it is not down in any map; true places never are

After 4 months of living in Ecuador I think it’s safe to say the “honeymoon phase” has officially ended and real life has begun to sink in. I’m still so excited to see and experience everything this amazing country has to offer, but I’m also starting to have a real life and real responsibilities here. This means I can no longer play hooky from work for entire afternoons to read on the beach, and last weekend I turned down a beach camping trip to do some work with a nonprofit organization that holds activities for kids from the poorest neighborhoods of San Vicente. Having a real job to do and putting on my responsible grownup disguise is not quite as glamorous as jet-setting around the country and eating ceviche until it comes out of my eyeballs, but I guess it had to happen at some point.

It’s been a while since I’ve updated this blog, so instead of writing a play-by-play of every meeting and event and game of “shark” and “hot lava” and “go fish” I’ve played in the past 3 weeks, I’m going to write about some of the most important lessons I’ve learned here thus far. I still have 23 months to go and many more lessons to learn…this isn’t even the tip of the iceberg.

1. It’s possible to get used to pretty much anything.

No bucket bath for a week because there’s no water? No problem! Heaping piles of white rice for 3 meals a day? Bring it on. The other day someone handed me a knife and a fork to cut meat with and I felt so confused and awkward holding a utensil in each hand. We only ever use spoons here, for everything. Trying to cut chicken with a knife felt unnatural and all I wanted was my familiar spoon back. I feel like a bad person if I greet or say goodbye to someone without kissing them on the cheek. People who aren’t from the coast have told me I need to enunciate my words more clearly and stop dropping the second half of most of my words. Meanwhile, people from the coast are beginning to understand me better. Humans have an amazing ability to adapt to change, and it’s fascinating to see how quickly it’s happening here. One thing I don’t think I’ll ever get used to here — the cheese. There is one kind, and it doesn’t melt no matter how hard you try, and it squeaks when you try to chew it. It’s truly horrible.

2. Independence is overrated.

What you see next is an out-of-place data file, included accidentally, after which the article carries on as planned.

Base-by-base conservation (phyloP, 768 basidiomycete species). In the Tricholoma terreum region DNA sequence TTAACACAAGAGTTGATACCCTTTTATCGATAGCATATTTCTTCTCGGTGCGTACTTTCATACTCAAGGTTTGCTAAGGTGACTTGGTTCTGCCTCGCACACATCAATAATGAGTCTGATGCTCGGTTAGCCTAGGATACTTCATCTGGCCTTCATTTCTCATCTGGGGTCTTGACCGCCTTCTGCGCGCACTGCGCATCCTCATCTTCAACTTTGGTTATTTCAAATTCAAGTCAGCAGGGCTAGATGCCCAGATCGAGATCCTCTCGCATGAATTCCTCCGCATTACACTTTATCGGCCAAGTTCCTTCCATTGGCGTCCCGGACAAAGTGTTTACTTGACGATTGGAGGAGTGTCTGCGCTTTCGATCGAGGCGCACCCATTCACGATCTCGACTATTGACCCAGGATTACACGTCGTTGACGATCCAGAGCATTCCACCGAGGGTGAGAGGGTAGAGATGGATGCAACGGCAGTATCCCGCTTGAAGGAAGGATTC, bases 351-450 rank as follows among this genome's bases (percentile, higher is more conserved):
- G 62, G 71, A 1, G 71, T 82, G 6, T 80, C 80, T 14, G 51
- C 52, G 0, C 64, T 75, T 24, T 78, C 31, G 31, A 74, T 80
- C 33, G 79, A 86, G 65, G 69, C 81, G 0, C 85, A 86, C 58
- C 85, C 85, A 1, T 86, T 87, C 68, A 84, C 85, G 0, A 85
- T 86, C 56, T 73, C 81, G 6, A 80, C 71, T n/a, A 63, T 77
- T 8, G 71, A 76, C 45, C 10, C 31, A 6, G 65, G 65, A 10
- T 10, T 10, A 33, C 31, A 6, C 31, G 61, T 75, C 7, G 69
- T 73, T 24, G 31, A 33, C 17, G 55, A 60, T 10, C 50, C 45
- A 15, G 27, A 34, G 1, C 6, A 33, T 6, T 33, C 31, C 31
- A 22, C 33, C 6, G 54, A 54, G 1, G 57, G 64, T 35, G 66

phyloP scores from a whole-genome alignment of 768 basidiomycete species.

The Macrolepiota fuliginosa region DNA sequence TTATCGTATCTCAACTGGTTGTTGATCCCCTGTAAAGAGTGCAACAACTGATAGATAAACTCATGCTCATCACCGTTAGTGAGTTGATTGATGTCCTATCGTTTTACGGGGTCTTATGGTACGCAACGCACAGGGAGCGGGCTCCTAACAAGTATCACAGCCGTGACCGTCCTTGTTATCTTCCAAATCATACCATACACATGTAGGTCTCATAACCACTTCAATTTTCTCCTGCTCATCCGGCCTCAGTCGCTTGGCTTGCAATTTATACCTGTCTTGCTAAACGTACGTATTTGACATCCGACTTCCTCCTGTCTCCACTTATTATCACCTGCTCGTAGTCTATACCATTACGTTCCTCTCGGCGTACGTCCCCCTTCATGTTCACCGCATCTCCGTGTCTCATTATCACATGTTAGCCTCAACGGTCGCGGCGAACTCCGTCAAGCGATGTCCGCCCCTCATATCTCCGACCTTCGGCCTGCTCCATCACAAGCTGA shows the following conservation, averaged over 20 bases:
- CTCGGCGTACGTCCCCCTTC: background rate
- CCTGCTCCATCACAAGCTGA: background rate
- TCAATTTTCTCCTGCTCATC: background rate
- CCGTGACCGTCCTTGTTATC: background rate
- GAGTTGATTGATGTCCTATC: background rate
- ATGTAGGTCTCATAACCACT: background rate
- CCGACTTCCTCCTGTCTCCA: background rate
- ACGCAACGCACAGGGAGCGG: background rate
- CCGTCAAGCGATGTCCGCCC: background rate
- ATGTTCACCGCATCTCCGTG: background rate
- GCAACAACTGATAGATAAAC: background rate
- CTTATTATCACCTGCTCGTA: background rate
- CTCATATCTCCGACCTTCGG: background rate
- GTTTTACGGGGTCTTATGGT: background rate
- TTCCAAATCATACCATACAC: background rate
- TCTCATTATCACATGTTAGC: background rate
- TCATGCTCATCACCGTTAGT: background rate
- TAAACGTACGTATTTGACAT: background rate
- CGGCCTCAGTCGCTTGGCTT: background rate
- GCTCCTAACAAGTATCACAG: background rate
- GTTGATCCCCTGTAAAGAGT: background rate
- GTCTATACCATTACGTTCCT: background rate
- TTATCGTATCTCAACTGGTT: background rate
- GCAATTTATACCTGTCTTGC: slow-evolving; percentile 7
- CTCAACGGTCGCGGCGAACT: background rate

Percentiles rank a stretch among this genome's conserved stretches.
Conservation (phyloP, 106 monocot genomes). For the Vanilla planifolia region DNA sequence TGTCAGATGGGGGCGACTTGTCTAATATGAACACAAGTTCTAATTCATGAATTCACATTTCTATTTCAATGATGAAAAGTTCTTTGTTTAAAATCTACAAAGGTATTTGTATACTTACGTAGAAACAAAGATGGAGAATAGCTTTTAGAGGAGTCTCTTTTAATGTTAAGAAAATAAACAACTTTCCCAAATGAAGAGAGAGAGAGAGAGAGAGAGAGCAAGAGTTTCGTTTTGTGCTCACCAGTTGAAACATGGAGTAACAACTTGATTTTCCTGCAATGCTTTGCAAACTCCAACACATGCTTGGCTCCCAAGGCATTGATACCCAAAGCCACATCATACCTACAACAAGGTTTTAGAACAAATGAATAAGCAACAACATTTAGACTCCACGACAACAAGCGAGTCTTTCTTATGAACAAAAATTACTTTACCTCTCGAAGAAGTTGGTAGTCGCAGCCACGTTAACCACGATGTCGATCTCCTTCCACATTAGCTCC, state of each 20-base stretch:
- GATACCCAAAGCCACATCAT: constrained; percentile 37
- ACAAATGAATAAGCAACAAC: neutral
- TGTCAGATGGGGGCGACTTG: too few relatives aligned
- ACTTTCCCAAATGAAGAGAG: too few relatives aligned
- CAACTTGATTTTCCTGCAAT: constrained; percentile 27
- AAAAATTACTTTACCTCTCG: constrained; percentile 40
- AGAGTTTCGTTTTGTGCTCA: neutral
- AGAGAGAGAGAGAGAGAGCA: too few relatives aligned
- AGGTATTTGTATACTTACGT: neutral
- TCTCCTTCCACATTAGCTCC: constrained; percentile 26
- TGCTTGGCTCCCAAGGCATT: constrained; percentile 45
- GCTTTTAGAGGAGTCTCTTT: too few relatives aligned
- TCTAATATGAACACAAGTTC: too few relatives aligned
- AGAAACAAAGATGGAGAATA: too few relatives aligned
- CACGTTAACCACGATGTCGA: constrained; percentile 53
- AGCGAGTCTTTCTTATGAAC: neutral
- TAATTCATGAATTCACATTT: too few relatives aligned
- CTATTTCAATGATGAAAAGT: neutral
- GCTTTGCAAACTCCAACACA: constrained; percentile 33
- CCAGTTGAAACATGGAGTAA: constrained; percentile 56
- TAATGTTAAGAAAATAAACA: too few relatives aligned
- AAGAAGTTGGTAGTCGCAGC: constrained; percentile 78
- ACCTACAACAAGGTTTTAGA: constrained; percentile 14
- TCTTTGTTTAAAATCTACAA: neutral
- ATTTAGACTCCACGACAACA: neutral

I’ve never felt less independent in my life than I do here. Part of it is because the culture here is very collective while the culture in the US is extremely individualistic. I never realized how deeply ingrained this sense of individualism was until I came to Ecuador. US culture emphasizes the sense of “I”…meaning personal achievements, individual goals, initiative, and a strong sense of independence. Relying or being dependent on others is generally seen as shameful, and people are encouraged to rely on themselves for success and fulfillment. In Ecuador, it’s the complete opposite. The goals and interests of the family and the community are more important than those of the individual. Working with others and cooperating as a community is the norm, and everyone supports one another. People very rarely move away from their families to pursue educational or professional opportunities, because being near family is more important than money or professional success. Children generally live with their families until they are married, and only attend University if there is one nearby (there are definitely exceptions; this is the norm). As an American living in Ecuador, I struggle with this difference in cultures every day. I began my service as a Peace Corps Volunteer by drawing out detailed action plans and schedules for what I was going to accomplish and what MY projects were going to be. I had an image in mind of what MY service would look like over the next 2 years. I realize now that no one really cares what I can do…they care about what their community can do, together. My own goals and visions and action plans don’t mean anything here. As an outsider here, I need to become a part of this community and accomplish goals with them, not for them. I can’t do anything by myself, and my individualistic, American brain is still struggling with that.